A long letter on a hard topic

Dear President Trump,

Warning – this is a long letter on a hard topic.

Last night on the way home I heard a piece on NPR about flood forecasting and how poorly people understand the phrase “100-year flood.” Most of us think if we live in a 100-year flood zone and we were flooded last year that we should be ok for 99 years. The climate scientists on the show acknowledged the terminology is confusing (and needs to be changed), but explained that really what the term means is that every year there is a 1 in a 100 (1%) chance of a flood event in the area, like flipping an unweighted coin (for you, I need to specify this) where each flip is independent. So, if you live in a 100-year area, over the course of a 30-year mortgage there’s a 26% chance (not sure why it isn’t 30%) of a flood occurring at some point during the life of the mortgage.

It was an interesting story, but I kept waiting for someone to indicate whether the various flood forecast models have been updated to account for climate change and global warming. Then, towards the end of the piece one of the climatologists lamented how the public doesn’t trust the models and thinks the model-makers don’t know what they are talking about when there’s flooding three years in a row in a “100-year” area. It was so odd. One of them could have cleared this up easily had they said, ‘hey, by the way, these models do account for climate change.’ Or, if the models don’t account for climate change, then the model makers don’t know what they are talking about and the models are basically useless. I bet people in Houston aren’t putting any stock in their flood models at this point.

Just before bed I read an interview by Sean Illing of Vox with Bill McKibben who wrote the 1989 book “The End of Nature.” They discussed his latest book “Falter,” which is about how it’s basically too late to stop climate change – that we’re already facing irreversible consequences of having taken the earth for granted, but that maybe, if we can pull our shit together quickly, we could still have a mostly-habitable earth. Probably not the best choice of reading material just before bed, but it did lead me to suggest to Laura that we finding out if solar panels would work on our house, thereby putting something in the “pro-earth” column before trying to sleep.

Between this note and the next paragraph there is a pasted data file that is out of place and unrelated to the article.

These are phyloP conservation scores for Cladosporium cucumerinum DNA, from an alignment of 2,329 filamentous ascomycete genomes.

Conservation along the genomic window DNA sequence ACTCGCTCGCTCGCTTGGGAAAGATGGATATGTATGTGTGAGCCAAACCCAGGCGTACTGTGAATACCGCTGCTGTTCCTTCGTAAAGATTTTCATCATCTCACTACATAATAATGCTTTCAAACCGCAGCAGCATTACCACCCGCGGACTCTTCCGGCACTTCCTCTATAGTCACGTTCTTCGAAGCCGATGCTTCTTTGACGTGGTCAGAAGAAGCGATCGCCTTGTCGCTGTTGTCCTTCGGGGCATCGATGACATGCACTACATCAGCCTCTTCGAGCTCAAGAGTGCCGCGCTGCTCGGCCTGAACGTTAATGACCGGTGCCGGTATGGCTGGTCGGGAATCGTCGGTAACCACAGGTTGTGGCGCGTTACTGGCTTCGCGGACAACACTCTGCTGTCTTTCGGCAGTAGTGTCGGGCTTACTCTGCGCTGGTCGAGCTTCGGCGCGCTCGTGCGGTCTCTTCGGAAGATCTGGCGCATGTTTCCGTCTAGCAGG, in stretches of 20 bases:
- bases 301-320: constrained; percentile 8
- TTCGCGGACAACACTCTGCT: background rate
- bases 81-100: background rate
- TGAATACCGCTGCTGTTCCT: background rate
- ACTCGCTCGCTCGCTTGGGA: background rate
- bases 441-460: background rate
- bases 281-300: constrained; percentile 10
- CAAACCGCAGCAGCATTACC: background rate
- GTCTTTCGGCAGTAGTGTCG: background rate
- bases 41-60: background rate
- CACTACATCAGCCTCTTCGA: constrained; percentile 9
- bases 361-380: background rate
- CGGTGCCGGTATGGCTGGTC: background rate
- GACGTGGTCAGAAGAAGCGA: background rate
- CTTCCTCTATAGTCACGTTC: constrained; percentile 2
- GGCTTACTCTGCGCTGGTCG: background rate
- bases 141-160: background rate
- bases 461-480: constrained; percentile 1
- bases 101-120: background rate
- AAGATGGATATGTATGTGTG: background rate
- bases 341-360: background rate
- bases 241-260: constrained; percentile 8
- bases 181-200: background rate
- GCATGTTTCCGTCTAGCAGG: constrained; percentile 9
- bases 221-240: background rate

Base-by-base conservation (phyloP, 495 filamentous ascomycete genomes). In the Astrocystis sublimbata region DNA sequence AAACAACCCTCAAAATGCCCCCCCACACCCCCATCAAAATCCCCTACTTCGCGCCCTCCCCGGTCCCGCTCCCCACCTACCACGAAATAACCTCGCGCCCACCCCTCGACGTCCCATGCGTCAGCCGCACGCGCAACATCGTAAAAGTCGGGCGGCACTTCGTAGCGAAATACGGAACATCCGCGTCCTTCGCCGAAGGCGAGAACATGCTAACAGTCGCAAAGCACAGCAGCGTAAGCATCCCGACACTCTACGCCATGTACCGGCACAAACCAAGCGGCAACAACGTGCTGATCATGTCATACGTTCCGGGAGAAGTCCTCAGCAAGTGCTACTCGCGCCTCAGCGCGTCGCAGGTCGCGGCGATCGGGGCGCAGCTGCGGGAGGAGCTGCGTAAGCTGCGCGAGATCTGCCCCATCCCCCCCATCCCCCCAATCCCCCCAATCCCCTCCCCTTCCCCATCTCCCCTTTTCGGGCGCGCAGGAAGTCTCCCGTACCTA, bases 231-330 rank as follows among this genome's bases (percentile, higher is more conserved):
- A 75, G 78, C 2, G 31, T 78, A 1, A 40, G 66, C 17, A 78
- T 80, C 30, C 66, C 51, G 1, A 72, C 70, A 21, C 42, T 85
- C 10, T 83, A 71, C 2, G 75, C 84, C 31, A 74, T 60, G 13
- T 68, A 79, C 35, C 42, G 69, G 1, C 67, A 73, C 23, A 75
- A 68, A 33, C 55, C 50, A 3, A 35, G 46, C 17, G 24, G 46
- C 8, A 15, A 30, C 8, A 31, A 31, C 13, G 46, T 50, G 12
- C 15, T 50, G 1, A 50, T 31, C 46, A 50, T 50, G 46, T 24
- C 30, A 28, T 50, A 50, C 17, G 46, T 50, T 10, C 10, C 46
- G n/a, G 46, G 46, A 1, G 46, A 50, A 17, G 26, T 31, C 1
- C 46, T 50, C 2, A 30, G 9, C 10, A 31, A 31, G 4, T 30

Then there’s the April job report that’s been gnawing at me since it came out. You’ve been crowing about “full employment” and there’s talk that with the economy humming along, you’re in much better shape to be re-elected, which is terrifying. It’s also an awful moral quandary (even though I have no power to do anything to affect said moral quandary); I want people to have jobs and to be financially ok (even though having a job or three is not a guarantee of financial ok-ness), but don’t want anything to tip things in your favor. What’s more, to keep the economy humming along, we have to keep consumer spending high, which means we need more goods to ship around for purchase, which of course means we must continue to trash the environment to feed this whole deadly thing.

I don’t know what the answers to this overwhelmingly gnarly problem are, but we can’t continue full (fossil-fueled) steam ahead with the status quo because it’s utterly unsustainable and unconscionable.

May we be safe from our unsustainable ways.
May we be willing to make real changes individually and collectively.
May we do so before it’s too late.
May we see that not changing invites dislocation and violent unrest.

Tracy Simpson

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